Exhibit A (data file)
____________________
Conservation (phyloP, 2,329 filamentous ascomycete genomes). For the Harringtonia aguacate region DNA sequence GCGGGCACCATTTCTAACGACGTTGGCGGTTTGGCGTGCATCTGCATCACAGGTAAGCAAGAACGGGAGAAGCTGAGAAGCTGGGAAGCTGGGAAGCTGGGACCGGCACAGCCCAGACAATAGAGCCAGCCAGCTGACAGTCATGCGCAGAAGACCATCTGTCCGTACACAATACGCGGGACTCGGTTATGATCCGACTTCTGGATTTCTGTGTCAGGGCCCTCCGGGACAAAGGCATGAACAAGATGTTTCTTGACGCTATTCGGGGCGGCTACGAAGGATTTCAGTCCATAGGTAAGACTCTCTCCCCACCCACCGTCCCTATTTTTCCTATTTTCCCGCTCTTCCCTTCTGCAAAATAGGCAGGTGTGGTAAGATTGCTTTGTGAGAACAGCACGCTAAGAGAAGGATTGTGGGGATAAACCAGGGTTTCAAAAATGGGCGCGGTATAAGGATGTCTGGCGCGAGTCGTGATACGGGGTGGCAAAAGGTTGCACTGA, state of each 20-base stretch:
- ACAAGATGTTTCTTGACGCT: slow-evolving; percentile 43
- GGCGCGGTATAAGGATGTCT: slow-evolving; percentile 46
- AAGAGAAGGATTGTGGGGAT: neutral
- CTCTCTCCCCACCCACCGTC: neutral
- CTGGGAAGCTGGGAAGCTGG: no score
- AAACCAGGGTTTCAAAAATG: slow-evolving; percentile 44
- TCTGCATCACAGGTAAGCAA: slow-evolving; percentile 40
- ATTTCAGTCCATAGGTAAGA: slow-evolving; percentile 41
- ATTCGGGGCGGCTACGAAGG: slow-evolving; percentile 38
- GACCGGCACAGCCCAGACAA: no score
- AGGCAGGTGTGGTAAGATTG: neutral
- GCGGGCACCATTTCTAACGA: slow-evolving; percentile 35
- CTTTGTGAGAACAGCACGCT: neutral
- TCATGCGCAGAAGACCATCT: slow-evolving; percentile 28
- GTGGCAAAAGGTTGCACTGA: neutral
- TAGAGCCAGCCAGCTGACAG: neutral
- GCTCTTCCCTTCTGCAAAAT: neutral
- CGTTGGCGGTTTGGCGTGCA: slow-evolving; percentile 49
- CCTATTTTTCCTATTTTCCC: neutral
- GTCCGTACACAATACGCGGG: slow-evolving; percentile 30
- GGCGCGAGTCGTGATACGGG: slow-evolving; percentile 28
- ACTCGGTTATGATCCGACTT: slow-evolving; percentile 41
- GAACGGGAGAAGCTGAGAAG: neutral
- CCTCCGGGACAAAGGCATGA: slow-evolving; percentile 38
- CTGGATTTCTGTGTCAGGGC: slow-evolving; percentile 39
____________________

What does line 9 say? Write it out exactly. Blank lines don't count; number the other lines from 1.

- ATTTCAGTCCATAGGTAAGA: slow-evolving; percentile 41